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Good Idea To Get A Second Booster Shot? Dr. Mallika Marshall Answers Your COVID-19 Vaccine Questions

BOSTON (CBS) — Dr. Mallika Marshall is answering your coronavirus vaccine-related medical questions. If you have a question, email her or message her on Facebook or Twitter.

Dr. Mallika is offering her best advice, but as always, consult your personal doctor before making any decisions about your personal health.

Marianne writes, "I'm in my 60s and got a booster in October. I am concerned that the shots have worn off. Will I still be protected this summer?"

As you probably just heard, the FDA has authorized an additional booster for people 50 and older four months after the last booster, so you are now eligible to get another one. Some medical experts question whether a second booster is really necessary for healthy adults since the numbers of cases are down and we don't know what the future holds in terms of variants and variant-specific vaccines. Check with your doctor, but I would say if you're 65 and older or 50 and over with underlying medical conditions, it might be a good idea to go ahead and get a second booster now.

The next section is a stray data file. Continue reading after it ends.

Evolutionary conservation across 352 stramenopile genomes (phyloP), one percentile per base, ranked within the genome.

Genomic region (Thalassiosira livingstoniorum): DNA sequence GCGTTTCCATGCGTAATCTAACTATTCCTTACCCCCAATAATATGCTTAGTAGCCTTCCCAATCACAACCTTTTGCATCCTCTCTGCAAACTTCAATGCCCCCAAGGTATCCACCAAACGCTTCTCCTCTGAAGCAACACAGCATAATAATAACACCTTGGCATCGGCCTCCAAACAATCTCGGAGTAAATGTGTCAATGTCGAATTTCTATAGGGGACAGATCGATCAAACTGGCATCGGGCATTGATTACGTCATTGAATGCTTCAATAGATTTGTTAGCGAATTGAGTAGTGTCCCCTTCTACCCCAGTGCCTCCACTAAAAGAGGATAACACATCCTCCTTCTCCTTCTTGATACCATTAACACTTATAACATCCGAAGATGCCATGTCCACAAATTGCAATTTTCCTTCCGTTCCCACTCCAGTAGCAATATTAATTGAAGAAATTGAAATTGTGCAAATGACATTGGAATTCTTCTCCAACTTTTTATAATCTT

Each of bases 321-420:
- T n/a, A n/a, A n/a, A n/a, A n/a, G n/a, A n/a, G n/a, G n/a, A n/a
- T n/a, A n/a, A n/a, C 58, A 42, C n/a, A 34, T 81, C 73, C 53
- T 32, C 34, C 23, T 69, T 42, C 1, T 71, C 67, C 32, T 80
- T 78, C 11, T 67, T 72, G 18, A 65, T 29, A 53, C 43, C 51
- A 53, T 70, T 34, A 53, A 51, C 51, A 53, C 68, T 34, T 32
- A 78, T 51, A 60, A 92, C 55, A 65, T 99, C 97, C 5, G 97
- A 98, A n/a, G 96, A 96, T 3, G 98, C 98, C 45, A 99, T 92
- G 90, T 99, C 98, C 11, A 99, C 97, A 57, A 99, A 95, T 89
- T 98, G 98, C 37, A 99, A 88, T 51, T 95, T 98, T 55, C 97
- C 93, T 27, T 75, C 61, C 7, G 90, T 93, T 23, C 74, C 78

Dana says, "My husband I are over 65. We were vaccinated and boosted with Moderna. Should we get a Pfizer booster this time around?"

You can choose to get another Moderna dose or a Pfizer dose instead. Some believe mixing and matching might provide a slight benefit. But the Moderna dose is higher and therefore may trigger a slightly stronger immune response. In the end, I don't think it makes a big difference. It's a personal preference.

Lynne writes, "I am 67 years old and have been vaccinated and boosted but tested positive for COVID a few weeks ago. Should I get a second booster now?"

Since you were recently infected, you don't need to rush out and get a second booster at this time. Since you probably experienced a bump in your immunity from natural infection, it's unlikely you'll get infected again within three months of having COVID, unless you're immunocompromised.. Check with your personal physician, but you can probably wait to see how the recommendations have evolved in June before deciding whether you should get another booster at that time.

Dave says, "I received my first Moderna vaccine this month and my second is scheduled in April. When am I considered fully vaccinated? I haven't seen my immediate family in a long time."

You are considered "fully vaccinated" after getting one dose of the J&J vaccine or two doses of an mRNA vaccine, but you're not considered "up-do-date" until you also receive a booster dose.

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